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Chapter 7: Low tech hacking and the law:... > Meet Mr. Tony Marino - Pg. 201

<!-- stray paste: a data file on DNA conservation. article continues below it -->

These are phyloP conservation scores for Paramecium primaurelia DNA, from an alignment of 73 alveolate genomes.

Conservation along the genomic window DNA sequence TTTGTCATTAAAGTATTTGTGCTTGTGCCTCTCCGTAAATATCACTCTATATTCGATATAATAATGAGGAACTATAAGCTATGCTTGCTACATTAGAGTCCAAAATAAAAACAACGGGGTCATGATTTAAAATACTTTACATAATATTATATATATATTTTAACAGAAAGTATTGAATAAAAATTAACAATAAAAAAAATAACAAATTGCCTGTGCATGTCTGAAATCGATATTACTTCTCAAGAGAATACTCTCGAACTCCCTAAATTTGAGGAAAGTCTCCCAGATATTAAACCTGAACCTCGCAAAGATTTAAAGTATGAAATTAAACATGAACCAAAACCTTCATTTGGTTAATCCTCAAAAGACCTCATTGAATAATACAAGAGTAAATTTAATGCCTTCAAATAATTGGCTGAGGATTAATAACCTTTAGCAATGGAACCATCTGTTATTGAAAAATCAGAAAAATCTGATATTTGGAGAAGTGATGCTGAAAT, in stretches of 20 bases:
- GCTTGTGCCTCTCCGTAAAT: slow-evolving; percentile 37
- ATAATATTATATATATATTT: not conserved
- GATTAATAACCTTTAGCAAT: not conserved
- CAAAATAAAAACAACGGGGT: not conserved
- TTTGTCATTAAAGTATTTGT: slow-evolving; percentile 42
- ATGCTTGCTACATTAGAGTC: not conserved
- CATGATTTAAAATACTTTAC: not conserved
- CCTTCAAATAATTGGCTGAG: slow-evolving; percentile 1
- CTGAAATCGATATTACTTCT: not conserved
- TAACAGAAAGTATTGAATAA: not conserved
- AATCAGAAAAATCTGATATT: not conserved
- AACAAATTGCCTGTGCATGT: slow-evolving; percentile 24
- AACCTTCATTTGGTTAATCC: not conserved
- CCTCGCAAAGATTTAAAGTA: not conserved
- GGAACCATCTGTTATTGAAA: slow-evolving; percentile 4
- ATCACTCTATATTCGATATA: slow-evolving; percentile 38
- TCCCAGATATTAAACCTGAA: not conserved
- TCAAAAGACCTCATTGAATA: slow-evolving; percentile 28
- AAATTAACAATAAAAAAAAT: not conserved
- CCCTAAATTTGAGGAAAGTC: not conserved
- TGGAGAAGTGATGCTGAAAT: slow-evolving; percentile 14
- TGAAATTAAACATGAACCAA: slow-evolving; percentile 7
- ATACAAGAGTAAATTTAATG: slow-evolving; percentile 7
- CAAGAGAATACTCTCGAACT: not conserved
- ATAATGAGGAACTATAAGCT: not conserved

180 CHAPTER 7 Low tech hacking and the law: Where can you go for help? MEET MR. TONY MARINO Mr. Marino has been a tremendous resource for me and for all of the members of the North Carolina Electronic Crimes Task Force for many years. His willingness to share his decades of experience in the fields of electronic crimes investigation and in personal protection have been invaluable to the entire task force. He has been an excellent example of how beneficial it can be for non­law enforcement members to take the time to get to know and learn from these senior federal agents. Let's ask him a few questions so you can get to know him. Low tech hacking interview with Tony Marino, U.S. Secret Service (retired) Jack: Give me your best low tech hacking war story for how the bad guys might be using low tech tools and social engineering skills. Mr. Marino: There may be several examples of basic low tech methods of attacks that utilized social engineering as the main ingredient in the application of an attack. The one I will recount here I found interesting because there was a perfect storm in effect that allowed the success of the attack. I will not divulge the parties that were victimized in this scheme, but I can say that the vulnerability has been remedied through hardware upgrades, internal procedures, and the advent of know-your- customers regulations that have been adopted. · · The background of this attack centered on a flaw in the design of a specific brand and model of ATM machine. The individuals exploiting the flaw obtained the information from the company involved in the manufacture of the equipment. The flaw was that a transaction could be canceled up until the moment that the customer physically pulled the bills from the dispenser. However, if the bills in the middle of the dispenser could be extracted, leaving the top and bottom bills, you could cancel the transaction, and the bills were placed in a transaction canceled bin without the number of bills being counted. The machine in effect presented the currency into view and allowed tampering with a check that the number of bills recycled into the bin was the number initially dispensed. The individuals who perpetrated this scheme traveled around the country to conduct the fraud. The last component was a convenience procedure in place at the particular financial institution in which a canceled transaction at the ATM did not affect the availability of funds for withdrawal on that date. · The enterprising criminals simply opened an account at the large financial insti- tution with cash in an amount slightly above the daily withdrawal limit. They obtained a temporary ATM card, then after the branches had closed for the day, drove up to the ATMs, asked for the daily maximum they could withdraw, extracted the bills from the center of the stack, and cancelled the transaction. They then repeated